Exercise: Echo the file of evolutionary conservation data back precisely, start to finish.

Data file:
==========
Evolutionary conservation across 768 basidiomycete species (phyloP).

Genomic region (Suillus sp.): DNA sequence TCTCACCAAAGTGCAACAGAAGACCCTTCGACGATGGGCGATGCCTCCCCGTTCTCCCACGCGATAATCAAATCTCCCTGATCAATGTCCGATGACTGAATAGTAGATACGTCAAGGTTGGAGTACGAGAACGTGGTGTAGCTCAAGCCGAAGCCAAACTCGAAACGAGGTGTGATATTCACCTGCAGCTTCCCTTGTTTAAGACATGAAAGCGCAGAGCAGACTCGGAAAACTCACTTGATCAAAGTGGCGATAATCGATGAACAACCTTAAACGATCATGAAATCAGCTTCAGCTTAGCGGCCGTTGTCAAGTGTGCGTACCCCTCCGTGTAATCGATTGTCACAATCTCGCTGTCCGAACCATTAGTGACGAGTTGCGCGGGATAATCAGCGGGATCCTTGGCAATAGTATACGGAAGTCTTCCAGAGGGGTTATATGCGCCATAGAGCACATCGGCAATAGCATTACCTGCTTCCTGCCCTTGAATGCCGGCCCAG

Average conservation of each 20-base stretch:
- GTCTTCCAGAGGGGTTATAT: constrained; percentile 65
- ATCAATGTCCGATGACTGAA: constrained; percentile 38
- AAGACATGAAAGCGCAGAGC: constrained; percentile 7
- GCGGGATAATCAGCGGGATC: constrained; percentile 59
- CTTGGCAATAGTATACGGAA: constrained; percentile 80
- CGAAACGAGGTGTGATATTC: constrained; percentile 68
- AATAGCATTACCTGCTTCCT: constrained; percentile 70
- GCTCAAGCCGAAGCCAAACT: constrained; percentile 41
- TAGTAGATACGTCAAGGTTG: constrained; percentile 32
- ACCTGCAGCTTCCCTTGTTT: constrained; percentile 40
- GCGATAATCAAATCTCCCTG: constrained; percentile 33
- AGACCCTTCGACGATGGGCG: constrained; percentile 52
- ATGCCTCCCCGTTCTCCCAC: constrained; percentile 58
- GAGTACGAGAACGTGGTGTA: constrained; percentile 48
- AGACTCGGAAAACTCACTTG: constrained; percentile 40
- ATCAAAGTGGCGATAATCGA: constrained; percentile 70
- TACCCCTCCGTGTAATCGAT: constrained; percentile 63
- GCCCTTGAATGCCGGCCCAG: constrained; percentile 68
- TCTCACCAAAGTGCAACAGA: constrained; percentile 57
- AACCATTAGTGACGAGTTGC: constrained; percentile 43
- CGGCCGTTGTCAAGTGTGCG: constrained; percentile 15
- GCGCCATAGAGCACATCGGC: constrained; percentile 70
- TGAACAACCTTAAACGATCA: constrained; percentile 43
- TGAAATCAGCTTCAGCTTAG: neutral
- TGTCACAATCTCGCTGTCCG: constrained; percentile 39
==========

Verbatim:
Evolutionary conservation across 768 basidiomycete species (phyloP).

Genomic region (Suillus sp.): DNA sequence TCTCACCAAAGTGCAACAGAAGACCCTTCGACGATGGGCGATGCCTCCCCGTTCTCCCACGCGATAATCAAATCTCCCTGATCAATGTCCGATGACTGAATAGTAGATACGTCAAGGTTGGAGTACGAGAACGTGGTGTAGCTCAAGCCGAAGCCAAACTCGAAACGAGGTGTGATATTCACCTGCAGCTTCCCTTGTTTAAGACATGAAAGCGCAGAGCAGACTCGGAAAACTCACTTGATCAAAGTGGCGATAATCGATGAACAACCTTAAACGATCATGAAATCAGCTTCAGCTTAGCGGCCGTTGTCAAGTGTGCGTACCCCTCCGTGTAATCGATTGTCACAATCTCGCTGTCCGAACCATTAGTGACGAGTTGCGCGGGATAATCAGCGGGATCCTTGGCAATAGTATACGGAAGTCTTCCAGAGGGGTTATATGCGCCATAGAGCACATCGGCAATAGCATTACCTGCTTCCTGCCCTTGAATGCCGGCCCAG

Average conservation of each 20-base stretch:
- GTCTTCCAGAGGGGTTATAT: constrained; percentile 65
- ATCAATGTCCGATGACTGAA: constrained; percentile 38
- AAGACATGAAAGCGCAGAGC: constrained; percentile 7
- GCGGGATAATCAGCGGGATC: constrained; percentile 59
- CTTGGCAATAGTATACGGAA: constrained; percentile 80
- CGAAACGAGGTGTGATATTC: constrained; percentile 68
- AATAGCATTACCTGCTTCCT: constrained; percentile 70
- GCTCAAGCCGAAGCCAAACT: constrained; percentile 41
- TAGTAGATACGTCAAGGTTG: constrained; percentile 32
- ACCTGCAGCTTCCCTTGTTT: constrained; percentile 40
- GCGATAATCAAATCTCCCTG: constrained; percentile 33
- AGACCCTTCGACGATGGGCG: constrained; percentile 52
- ATGCCTCCCCGTTCTCCCAC: constrained; percentile 58
- GAGTACGAGAACGTGGTGTA: constrained; percentile 48
- AGACTCGGAAAACTCACTTG: constrained; percentile 40
- ATCAAAGTGGCGATAATCGA: constrained; percentile 70
- TACCCCTCCGTGTAATCGAT: constrained; percentile 63
- GCCCTTGAATGCCGGCCCAG: constrained; percentile 68
- TCTCACCAAAGTGCAACAGA: constrained; percentile 57
- AACCATTAGTGACGAGTTGC: constrained; percentile 43
- CGGCCGTTGTCAAGTGTGCG: constrained; percentile 15
- GCGCCATAGAGCACATCGGC: constrained; percentile 70
- TGAACAACCTTAAACGATCA: constrained; percentile 43
- TGAAATCAGCTTCAGCTTAG: neutral
- TGTCACAATCTCGCTGTCCG: constrained; percentile 39